Cindy Lee performs these songs as a down-'n-out diva: black beehive wig, gold sequined dress, white New Balance sneakers, as if at any moment they might decide to hit the bricks. I'd half-expected to see them slumped outside the Cactus Club, chain-smoking morosely in the manner of their cartoon likeness on Diamond Jubilee's cover. The show was billed for 10 p.m., though the openers, Freak Heat Waves, hit the small stage close to 11 to a packed but polite room of punks on dates and nerds out past their bedtime. Like Lee, the Canadian duo sound chiller than it used to, the band's post-punk angst cooled to a trip-hop simmer with vocals from Steven Lind that float out in a sleazy, time-stretched purr. Perhaps you recognize that name, the only other besides Flegel's on Diamond Jubilee's credits. (Flegel wrote and played each of the record's instrumental parts, recorded on digital 8-track, but for Lind's occasional contribution — mainly synths that arpeggiate and swirl like a stoner's iTunes visualizer circa 2009.) There was no introduction as Lee emerged onstage to accompany the Freaks on the band's 2023 track "In a Moment Divine" with eyes low and mood obscure. I couldn't read the expression written on their stoic face: too severe to be called shy, but deeper than disinterest. Happy? Well, no.

Then everything disappeared but Cindy Lee and their guitar, a cherry Telecaster which they held without a strap and brandished like a weapon. I have never seen a living person play guitar like they do, with a casual mastery I'd imagined was reserved for those who've made deals with the devil. Punctuating dreamy melodies with feedback exclamations, the music seemed to come from long ago and far away, with a tone so sharp it hurt. Lee played over an instrumental backing track, staring past the crowd out toward some mystery horizon. At times they set aside the Telly to sing in plucky falsetto: "Deepest darkness, deepest blue..." (Writers have likened the vibe of the vocal performance to that of Blue Velvet's Roy Orbison scene, though for me, it's James' shrill and earnest girl group in Twin Peaks that springs to mind.) Here and there, a song was followed by a muffled "thank you" or the curl of ruby lips in the suggestion of a smile. The 45-minute set closed with a trio of songs older than Diamond Jubilee, last of all an instrumental (2020's "Cat o' Nine Tails III") in whose wake the room was held in an instant of stunned silence. Then the cheers erupted, and Cindy Lee was gone.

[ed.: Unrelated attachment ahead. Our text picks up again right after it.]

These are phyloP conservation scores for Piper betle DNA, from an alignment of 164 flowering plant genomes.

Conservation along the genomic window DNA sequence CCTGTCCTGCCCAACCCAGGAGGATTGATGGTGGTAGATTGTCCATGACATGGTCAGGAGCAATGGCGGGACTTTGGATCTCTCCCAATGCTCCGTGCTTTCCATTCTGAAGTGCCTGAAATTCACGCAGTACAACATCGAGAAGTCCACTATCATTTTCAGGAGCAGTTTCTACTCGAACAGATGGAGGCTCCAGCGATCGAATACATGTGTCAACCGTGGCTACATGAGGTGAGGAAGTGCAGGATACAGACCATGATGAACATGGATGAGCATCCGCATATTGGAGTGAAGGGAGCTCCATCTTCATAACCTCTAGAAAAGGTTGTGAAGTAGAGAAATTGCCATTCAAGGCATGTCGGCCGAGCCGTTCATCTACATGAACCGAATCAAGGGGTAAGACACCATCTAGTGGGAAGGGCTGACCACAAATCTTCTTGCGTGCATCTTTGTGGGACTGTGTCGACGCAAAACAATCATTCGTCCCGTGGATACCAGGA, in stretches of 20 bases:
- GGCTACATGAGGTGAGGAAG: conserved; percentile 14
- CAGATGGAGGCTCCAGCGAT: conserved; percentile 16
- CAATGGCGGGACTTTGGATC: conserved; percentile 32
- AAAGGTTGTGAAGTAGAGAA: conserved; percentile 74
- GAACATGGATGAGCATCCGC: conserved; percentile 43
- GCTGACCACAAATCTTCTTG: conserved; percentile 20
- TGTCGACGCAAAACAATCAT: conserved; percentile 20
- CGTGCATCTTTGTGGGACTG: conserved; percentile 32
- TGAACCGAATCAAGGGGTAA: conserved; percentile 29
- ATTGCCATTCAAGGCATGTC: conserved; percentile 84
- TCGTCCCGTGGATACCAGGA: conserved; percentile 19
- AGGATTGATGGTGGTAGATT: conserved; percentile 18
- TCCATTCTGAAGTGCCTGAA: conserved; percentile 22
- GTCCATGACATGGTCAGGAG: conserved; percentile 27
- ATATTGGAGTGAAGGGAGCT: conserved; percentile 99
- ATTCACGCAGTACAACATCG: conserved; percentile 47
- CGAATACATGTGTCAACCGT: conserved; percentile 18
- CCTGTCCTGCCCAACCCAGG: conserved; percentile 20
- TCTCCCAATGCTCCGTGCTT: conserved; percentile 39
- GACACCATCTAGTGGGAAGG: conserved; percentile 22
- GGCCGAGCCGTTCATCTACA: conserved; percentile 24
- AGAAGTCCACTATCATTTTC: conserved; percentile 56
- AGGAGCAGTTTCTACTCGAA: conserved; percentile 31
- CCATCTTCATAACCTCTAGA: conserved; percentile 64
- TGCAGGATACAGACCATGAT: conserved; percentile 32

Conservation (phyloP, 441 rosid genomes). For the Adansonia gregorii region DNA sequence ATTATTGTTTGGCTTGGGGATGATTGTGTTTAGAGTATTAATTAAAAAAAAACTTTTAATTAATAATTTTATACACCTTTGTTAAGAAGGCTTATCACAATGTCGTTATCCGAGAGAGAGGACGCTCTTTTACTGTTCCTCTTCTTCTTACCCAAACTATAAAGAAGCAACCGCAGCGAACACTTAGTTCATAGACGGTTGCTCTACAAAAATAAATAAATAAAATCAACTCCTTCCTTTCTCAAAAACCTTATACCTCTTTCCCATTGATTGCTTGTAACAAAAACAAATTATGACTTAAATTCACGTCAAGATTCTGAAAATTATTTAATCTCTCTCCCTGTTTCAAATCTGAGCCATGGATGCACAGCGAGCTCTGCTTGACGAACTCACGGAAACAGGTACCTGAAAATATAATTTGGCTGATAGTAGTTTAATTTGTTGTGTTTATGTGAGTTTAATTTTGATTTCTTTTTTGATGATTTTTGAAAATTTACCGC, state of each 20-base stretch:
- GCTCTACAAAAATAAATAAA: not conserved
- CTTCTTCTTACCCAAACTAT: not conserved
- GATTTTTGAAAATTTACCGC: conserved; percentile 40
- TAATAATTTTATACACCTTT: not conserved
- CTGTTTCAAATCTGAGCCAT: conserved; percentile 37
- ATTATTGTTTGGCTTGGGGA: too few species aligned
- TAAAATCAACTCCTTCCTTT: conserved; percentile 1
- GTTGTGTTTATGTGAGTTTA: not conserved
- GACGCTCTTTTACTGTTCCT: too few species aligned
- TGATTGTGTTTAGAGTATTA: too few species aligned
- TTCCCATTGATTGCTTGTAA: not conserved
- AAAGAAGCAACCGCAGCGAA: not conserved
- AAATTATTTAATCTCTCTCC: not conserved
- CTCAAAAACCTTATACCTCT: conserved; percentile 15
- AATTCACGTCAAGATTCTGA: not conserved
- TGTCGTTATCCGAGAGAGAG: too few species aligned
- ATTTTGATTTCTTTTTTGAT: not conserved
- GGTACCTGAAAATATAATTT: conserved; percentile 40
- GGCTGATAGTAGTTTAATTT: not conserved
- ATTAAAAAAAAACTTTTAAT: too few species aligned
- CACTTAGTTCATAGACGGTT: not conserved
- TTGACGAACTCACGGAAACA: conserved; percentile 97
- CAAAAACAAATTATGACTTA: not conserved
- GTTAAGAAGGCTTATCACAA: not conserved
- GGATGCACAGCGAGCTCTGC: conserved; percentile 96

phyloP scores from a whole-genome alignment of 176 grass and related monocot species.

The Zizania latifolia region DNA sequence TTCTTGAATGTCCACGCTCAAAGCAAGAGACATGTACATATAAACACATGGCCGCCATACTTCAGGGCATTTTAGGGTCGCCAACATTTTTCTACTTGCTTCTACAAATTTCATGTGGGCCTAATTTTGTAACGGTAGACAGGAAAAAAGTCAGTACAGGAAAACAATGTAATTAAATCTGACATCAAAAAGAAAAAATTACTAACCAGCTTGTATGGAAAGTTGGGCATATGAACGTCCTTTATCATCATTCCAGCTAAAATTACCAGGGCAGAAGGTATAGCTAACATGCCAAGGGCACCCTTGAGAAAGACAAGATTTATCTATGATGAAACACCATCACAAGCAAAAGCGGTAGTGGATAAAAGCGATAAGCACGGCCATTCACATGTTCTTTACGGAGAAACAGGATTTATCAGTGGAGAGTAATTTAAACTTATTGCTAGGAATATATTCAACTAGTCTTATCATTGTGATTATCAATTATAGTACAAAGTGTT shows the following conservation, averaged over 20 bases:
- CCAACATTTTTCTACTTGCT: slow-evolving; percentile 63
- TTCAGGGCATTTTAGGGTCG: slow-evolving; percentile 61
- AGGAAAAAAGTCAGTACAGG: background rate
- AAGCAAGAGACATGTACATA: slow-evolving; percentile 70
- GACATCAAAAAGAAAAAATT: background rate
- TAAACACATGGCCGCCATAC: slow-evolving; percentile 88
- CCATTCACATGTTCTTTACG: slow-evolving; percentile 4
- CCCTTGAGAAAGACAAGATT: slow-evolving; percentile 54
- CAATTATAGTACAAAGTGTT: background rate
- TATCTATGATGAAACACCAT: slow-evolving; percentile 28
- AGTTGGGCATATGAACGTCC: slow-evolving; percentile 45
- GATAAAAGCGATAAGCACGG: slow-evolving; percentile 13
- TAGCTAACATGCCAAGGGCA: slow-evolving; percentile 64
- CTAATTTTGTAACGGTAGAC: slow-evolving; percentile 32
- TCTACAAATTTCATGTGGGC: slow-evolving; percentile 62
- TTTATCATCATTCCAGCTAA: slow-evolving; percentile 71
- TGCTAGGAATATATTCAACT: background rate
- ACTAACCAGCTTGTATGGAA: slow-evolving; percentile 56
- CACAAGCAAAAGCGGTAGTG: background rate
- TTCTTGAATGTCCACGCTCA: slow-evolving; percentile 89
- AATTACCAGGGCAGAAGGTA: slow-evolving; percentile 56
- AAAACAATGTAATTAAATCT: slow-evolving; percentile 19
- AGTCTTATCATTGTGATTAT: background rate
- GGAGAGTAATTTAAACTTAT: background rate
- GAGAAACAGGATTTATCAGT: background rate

I myself am nowhere near as principled as Flegel, nor as savvy as I once was in my young DIY days. In a vain attempt to burn Diamond Jubilee on CD, I quickly learned my fancy laptop didn't have the means, which made me feel ashamed. Was I really so content to let a tech company outline the parameters of my access to the things that make me glad to be alive? (Fingers crossed that when you read this, the external CD burner I ordered will have arrived.) I've grown uncomfortably familiar with that kind of impotence, the sense that for the modern era's supposedly boundless choices, less is possible than before. How quickly we forget that we have other options, that the tech industry's scalability obsession needn't be our own. When music critics write of the success of Diamond Jubilee, they celebrate a victory against their own perceived irrelevance, and in their newfound hope they tend to make it weird, flattering themselves with questions like, "Is Cindy Lee the future of music?"

To put it bluntly: no, nor should they have to be. I don't expect Diamond Jubilee to be a harbinger of anything. What Lee represents so thrillingly is nothing but themself — so much so that when Freak Heat Waves announced on Instagram that the remainder of the tour had been canceled "for reasons beyond our control," I felt weirdly relieved. In an era dominated by fan service, you could almost forget that it's personal. Gut instinct, plus a message on their website posted before the madness ("THIS WILL BE CINDY'S LAST AMERICAN TOUR"), gives me the feeling that I may have witnessed the last-ever Cindy Lee show. What we're left with is the music, which isn't a glimpse at the future but a reminder of something we already knew — art is for making however we choose.

Copyright 2024 NPR

Meaghan Garvey
[Copyright 2024 NPR]